We’ve seen it many times where marketers want a young, diverse team to operate their roadshows at the expense of having experienced operators ensuring the proper set up and performance of the vehicle and exhibits.

With the right team, you can do both — having the right personnel interacting with your customers and experienced professionals who understand the vehicles and equipment inside and out. Outsourcing customer-facing “brand ambassadors” works well. Make sure the key operators have more than a few miles under their belts.

For example, a relatively green CDL driver may be skilled enough to get the vehicle from one show to the next. In most cases, they will have never hauled or set up anything like an experiential trailer with all the moving parts, transforming elements and complex electronics. When operators are inexperienced or not fully and properly trained on a vehicle’s equipment, that’s where we see an increase in maintenance issues and damaged gear. A trained operator will know how to care for the vehicle in order to keep it up and running for the whole tour.

5. What could go wrong?

Of course, even the most optimistic experiential marketers know that sometimes stuff happens. Sometimes it’s due to weather or other uncontrollable external factors. Other times it’s due to third party components malfunctioning, operator error or just the wear and tear of being on the road for weeks or even months at a time.

The mistake people make here is that they don’t develop contingency plans or regular maintenance protocols in order to be prepared for “stuff happening.” If something breaks, there ends up being significant downtime while a repair resource is found and the problem is resolved. Plus, if the marketer is trying to manage all of this themselves, they have to coordinate staff, finding qualified technicians to make repairs and make the array of other calls and adjustments that result from a vehicle being out of commission.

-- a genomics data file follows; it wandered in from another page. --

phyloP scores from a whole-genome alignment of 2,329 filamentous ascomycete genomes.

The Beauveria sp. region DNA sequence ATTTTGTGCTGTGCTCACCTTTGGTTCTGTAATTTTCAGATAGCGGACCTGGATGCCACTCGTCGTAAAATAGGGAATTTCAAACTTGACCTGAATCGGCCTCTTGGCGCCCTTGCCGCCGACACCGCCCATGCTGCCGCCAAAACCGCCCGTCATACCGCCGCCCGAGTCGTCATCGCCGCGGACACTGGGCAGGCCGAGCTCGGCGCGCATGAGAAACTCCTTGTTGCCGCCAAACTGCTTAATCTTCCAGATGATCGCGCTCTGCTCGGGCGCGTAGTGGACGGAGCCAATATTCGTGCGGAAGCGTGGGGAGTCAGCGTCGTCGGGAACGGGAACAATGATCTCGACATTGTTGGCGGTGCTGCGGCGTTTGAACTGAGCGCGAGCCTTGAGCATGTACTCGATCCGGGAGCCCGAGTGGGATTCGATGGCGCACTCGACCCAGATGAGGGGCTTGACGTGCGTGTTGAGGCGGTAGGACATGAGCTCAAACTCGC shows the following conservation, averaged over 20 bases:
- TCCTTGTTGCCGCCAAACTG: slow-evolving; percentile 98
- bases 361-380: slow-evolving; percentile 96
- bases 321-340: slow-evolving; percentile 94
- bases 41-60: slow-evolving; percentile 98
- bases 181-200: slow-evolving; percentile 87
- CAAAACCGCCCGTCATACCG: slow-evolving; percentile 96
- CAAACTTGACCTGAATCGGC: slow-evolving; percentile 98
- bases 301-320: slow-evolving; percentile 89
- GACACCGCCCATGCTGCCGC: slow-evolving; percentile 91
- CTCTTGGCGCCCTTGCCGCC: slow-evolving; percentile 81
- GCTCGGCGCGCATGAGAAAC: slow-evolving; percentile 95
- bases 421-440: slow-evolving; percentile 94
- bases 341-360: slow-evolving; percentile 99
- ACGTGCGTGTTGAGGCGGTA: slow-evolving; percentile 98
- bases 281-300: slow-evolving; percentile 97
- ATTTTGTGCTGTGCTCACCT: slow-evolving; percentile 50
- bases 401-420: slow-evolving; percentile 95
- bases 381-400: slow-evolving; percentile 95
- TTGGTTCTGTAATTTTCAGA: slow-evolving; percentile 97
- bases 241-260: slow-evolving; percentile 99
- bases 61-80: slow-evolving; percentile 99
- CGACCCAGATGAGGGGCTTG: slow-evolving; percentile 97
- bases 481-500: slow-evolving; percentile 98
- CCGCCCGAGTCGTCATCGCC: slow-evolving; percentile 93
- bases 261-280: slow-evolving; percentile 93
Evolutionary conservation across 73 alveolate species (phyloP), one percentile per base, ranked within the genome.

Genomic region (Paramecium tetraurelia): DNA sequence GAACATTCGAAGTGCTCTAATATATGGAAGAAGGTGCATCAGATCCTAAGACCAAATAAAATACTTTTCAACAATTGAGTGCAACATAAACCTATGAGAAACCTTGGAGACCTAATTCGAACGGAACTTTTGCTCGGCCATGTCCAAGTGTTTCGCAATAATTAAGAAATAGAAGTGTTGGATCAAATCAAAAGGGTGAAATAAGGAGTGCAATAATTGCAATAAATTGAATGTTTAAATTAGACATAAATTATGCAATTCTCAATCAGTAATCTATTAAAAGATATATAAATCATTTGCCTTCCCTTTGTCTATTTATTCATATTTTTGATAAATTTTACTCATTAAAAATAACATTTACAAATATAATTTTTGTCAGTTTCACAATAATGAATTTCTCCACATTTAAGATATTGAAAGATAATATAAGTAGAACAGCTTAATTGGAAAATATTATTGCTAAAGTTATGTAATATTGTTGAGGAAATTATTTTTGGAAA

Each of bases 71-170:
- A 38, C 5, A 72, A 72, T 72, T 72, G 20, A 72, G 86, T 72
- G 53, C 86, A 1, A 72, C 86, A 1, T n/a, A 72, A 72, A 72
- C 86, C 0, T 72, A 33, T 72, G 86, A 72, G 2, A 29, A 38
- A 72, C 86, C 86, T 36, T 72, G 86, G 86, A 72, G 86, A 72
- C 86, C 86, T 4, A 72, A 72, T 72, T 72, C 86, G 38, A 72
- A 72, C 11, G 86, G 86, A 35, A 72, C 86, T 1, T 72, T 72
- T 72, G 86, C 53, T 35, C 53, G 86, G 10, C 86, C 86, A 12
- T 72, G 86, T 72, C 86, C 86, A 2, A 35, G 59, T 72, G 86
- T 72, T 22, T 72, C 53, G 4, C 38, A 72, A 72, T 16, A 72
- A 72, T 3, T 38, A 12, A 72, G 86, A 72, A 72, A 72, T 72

As builders and operators, we always build in routine maintenance time as part of the tour and have teams, plans and resources in place to deal with whatever can go wrong. The fact that we do all this as part of our operations and exhibit services means that we’re able to deal with challenges in real time, resulting in little to zero downtime. In many cases, the issue gets resolved before the client even hears about it.

Ultimately, operations is an eye-opening experience for our clients, one way or another. Those who choose to go at it alone, often discover that operating the tour was more costly than they anticipated, in time, money, personnel and anxiety. When the vehicle comes back to us after the tour, we see more issues with damaged equipment and operator-error-related repairs.

“The difference is amazing.”

Those who choose to partner with us in operating their tour discover early on the value of having our experience keeping the tour on track, but even more so after they’ve had a go at operating the tour themselves.

We’re interested to hear about your experience. Drop us a line to tell us how you have typically handled operations and the impact of operating a tour has had on your organization. If you want to learn more about our operations capabilities, talk with us. Our experts will be happy to answer any questions you may have.